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13 February 2008 @ 01:26 pm
Unsympathetic narrators: Bolaño, Shepard  
People in my writing group know that I’m a point of view slut.

I’ve been trying to understand why certain highly regarded contemporary literary works annoy me and why it’s a major struggle keeping my eyes on their pages. I keep having this horrible feeling that I have poor taste, or that my brains have liquified and are seeping out my ears, but now I think maybe not. I think I know what's happening.

This came as a result of reading work by two highly regarded writers whose work I can't stand: Roberto Bolaño and Jim Shepard .

Charlie Oberndorf, whose artistic taste, insight, and narrative skills I admire, suggested for our reading club a writer who fell into the category of Highly Respected Writer Whose Work Makes Me Want To Go Wash Dishes: Roberto Bolaño. I read only two of Bolaño's stories, plus some critical material about him. And I just don't want to read more. I just can't think that I'm ever going to fall in love with this guy's work. Sure, his prose (translated, I admit) is interesting. Sure, he doesn't commit clichés. So what is it?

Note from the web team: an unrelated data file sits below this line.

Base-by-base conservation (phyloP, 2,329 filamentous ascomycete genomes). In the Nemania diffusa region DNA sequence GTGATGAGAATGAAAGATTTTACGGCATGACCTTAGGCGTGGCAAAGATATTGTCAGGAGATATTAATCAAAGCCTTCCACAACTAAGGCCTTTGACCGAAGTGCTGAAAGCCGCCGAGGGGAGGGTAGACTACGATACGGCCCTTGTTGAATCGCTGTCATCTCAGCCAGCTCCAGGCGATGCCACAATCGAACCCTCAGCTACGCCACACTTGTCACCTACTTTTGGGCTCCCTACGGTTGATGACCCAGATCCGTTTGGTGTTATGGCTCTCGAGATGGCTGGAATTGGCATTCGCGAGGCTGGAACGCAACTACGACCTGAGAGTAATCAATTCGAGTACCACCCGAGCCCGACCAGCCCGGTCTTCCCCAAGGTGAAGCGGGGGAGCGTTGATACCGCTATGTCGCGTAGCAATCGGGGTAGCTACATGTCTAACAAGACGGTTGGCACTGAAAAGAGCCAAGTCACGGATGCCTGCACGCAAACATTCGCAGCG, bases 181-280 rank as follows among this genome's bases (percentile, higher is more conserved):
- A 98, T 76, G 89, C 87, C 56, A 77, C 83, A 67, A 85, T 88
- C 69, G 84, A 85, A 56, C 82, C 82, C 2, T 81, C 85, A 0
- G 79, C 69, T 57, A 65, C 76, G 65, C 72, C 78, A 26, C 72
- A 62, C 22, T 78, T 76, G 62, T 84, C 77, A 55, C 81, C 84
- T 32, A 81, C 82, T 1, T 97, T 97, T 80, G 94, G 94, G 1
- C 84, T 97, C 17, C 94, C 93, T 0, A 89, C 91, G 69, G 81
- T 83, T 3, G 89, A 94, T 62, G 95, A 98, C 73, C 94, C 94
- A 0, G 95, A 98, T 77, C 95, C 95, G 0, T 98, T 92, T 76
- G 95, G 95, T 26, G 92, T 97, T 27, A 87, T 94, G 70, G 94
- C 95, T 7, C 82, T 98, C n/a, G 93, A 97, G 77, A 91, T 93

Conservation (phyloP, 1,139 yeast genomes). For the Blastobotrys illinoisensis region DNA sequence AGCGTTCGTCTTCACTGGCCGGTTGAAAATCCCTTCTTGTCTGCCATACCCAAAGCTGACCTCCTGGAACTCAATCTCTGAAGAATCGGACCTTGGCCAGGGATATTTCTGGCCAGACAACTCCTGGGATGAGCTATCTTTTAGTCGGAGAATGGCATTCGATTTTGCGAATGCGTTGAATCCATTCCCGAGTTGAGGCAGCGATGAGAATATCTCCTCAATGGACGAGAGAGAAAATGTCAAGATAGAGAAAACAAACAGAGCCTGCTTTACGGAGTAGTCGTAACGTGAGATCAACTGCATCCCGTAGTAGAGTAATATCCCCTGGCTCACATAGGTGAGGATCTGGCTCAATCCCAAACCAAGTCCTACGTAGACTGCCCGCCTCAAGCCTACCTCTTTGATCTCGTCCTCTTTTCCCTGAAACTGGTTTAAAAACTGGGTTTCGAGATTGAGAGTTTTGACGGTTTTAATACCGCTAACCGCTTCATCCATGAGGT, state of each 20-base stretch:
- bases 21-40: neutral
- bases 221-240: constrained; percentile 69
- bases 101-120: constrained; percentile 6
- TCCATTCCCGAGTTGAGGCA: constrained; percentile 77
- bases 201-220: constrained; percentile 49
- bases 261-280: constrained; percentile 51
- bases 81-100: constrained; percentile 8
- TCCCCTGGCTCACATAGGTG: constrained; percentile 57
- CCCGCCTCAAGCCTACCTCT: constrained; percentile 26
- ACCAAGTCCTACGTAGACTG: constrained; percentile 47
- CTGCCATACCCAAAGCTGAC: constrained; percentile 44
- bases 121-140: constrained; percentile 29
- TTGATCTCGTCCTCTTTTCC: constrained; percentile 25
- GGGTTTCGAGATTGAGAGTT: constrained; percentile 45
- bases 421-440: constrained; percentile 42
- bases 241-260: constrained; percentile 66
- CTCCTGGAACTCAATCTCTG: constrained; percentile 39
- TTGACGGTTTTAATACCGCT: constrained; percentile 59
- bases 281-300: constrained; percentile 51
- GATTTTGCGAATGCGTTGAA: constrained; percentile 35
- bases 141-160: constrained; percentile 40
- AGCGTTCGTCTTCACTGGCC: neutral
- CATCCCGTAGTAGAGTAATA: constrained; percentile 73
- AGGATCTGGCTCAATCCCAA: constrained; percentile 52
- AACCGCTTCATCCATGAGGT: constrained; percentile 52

The other writer whose work that makes me want to scream or shred paper is Jim Shepard. Again, I've only read three of the stories in Like You'd Understand Anyway, the shortest of which was almost bearable.

What is going on? Is this me? These guys have major creds: awards, critical praise, ABD's struggling to finish doctoral dissertations on them. So why am I not riveted to the page?

Is it that I don't like to spend a lot of time in the heads of people I consider not just evil, but also kind of stupid?